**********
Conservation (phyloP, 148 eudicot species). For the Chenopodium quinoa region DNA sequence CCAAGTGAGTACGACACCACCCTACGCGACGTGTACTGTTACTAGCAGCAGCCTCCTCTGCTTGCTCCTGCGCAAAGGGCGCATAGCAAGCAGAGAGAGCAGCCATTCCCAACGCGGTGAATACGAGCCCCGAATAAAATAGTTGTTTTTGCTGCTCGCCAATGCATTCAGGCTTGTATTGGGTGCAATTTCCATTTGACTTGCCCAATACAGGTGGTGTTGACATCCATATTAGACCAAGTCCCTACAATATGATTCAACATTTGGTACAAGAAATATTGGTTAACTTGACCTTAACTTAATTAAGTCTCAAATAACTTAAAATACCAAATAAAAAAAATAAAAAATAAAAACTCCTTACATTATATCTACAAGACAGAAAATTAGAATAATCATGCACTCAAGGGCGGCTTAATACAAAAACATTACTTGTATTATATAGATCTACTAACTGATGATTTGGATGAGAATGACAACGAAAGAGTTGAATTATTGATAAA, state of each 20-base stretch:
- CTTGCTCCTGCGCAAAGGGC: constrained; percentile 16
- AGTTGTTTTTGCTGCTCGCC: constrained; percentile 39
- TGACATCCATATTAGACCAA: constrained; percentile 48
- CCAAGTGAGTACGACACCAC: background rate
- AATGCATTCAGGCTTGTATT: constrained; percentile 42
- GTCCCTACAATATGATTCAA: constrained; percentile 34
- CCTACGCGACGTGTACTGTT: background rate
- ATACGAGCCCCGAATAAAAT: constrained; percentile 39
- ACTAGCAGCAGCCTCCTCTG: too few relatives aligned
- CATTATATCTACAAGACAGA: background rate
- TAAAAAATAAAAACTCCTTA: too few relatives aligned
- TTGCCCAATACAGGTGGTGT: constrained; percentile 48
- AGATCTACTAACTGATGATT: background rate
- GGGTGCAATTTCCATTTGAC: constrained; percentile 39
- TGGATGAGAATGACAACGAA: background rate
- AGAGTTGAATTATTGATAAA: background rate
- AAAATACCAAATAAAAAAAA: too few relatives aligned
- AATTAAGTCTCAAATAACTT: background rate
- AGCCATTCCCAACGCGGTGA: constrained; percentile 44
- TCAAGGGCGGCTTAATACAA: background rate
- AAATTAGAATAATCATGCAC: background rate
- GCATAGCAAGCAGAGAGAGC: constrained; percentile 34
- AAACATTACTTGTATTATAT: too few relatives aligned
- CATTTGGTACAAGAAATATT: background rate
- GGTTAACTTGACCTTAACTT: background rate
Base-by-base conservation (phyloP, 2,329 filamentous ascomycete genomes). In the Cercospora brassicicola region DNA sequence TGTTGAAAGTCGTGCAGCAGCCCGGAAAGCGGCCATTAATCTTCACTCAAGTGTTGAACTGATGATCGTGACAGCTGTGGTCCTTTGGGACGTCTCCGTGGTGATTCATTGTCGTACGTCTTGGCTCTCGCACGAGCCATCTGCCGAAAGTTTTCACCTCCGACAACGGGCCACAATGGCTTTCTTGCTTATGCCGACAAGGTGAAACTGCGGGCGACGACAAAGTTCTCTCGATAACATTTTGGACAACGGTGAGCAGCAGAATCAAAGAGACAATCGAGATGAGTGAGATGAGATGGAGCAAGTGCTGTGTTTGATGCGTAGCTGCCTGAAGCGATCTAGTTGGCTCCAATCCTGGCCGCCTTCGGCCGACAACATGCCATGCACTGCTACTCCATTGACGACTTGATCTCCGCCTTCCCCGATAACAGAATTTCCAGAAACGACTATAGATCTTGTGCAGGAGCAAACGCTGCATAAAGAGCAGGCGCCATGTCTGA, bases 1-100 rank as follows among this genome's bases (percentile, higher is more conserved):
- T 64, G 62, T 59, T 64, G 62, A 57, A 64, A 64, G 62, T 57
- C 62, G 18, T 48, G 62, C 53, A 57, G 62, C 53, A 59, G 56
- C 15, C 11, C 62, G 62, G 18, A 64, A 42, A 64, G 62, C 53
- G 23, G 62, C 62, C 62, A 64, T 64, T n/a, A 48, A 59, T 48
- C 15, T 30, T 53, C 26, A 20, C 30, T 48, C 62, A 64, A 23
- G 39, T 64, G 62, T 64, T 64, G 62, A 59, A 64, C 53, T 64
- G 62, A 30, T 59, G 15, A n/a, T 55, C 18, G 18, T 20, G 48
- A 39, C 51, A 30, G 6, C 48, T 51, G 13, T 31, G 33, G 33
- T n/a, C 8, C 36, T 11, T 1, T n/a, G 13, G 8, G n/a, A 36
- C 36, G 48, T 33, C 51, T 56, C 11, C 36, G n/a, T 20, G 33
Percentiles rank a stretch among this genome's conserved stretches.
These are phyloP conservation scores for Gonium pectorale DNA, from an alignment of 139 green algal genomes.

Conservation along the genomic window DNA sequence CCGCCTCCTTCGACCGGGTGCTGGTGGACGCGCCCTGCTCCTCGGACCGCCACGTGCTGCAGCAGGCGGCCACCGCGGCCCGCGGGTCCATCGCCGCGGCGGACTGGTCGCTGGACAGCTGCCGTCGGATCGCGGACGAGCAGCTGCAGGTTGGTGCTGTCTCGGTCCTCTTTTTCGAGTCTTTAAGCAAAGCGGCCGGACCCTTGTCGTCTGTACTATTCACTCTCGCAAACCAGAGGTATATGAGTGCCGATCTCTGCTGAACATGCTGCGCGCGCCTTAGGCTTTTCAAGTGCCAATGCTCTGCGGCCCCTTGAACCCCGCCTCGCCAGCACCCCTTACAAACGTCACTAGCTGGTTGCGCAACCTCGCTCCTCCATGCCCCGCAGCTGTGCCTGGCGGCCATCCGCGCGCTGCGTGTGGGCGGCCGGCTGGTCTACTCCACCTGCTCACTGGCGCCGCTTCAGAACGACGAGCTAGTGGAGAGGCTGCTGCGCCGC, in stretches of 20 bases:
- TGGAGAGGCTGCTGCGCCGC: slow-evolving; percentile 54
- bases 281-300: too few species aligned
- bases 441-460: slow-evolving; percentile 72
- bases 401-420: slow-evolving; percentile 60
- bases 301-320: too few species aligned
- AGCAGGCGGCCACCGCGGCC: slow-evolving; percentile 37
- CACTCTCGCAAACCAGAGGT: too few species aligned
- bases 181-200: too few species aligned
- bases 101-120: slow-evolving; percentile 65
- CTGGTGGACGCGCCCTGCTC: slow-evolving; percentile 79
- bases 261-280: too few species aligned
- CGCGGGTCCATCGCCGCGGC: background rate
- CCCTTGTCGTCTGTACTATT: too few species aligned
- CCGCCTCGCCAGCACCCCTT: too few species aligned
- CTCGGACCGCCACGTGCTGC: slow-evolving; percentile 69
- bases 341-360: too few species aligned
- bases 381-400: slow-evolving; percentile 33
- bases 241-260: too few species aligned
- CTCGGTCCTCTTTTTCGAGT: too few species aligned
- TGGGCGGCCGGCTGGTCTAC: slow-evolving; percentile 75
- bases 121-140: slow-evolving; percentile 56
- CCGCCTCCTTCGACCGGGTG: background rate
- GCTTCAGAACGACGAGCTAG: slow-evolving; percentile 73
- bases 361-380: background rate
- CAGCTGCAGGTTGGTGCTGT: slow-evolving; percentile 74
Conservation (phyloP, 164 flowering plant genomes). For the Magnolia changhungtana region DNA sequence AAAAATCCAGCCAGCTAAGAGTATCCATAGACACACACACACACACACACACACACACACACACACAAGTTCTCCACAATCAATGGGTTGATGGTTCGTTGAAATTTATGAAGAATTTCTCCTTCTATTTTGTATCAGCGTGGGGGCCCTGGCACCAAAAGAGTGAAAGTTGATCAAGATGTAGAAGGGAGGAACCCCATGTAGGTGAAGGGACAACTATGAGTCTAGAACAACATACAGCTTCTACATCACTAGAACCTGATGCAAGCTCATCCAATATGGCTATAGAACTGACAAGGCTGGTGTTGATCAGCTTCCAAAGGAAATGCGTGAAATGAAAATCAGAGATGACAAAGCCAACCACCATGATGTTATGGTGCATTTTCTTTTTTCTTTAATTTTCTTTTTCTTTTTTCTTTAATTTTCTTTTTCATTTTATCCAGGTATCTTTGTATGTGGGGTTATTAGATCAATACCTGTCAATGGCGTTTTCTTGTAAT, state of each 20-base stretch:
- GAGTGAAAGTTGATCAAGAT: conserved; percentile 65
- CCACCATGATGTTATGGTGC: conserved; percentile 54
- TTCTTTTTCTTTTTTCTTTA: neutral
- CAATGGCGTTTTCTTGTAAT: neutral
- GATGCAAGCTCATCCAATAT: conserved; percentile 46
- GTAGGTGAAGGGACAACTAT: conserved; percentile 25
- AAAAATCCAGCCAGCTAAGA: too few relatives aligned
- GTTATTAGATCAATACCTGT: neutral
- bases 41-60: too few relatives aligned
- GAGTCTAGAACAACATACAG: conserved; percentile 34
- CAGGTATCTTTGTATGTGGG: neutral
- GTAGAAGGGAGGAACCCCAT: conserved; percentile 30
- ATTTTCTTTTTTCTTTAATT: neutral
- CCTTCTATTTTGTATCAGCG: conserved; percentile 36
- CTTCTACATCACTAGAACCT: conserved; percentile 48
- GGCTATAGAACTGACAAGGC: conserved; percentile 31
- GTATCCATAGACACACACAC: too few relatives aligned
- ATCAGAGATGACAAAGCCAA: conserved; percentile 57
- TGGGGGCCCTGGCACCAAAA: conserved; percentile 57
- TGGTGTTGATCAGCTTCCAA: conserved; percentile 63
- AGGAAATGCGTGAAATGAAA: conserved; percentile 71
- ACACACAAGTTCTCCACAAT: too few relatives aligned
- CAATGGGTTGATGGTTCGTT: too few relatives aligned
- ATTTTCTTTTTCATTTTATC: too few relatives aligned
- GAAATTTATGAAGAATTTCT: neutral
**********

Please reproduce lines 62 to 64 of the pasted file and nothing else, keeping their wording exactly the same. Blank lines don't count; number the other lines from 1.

- CCGCCTCCTTCGACCGGGTG: background rate
- GCTTCAGAACGACGAGCTAG: slow-evolving; percentile 73
- bases 361-380: background rate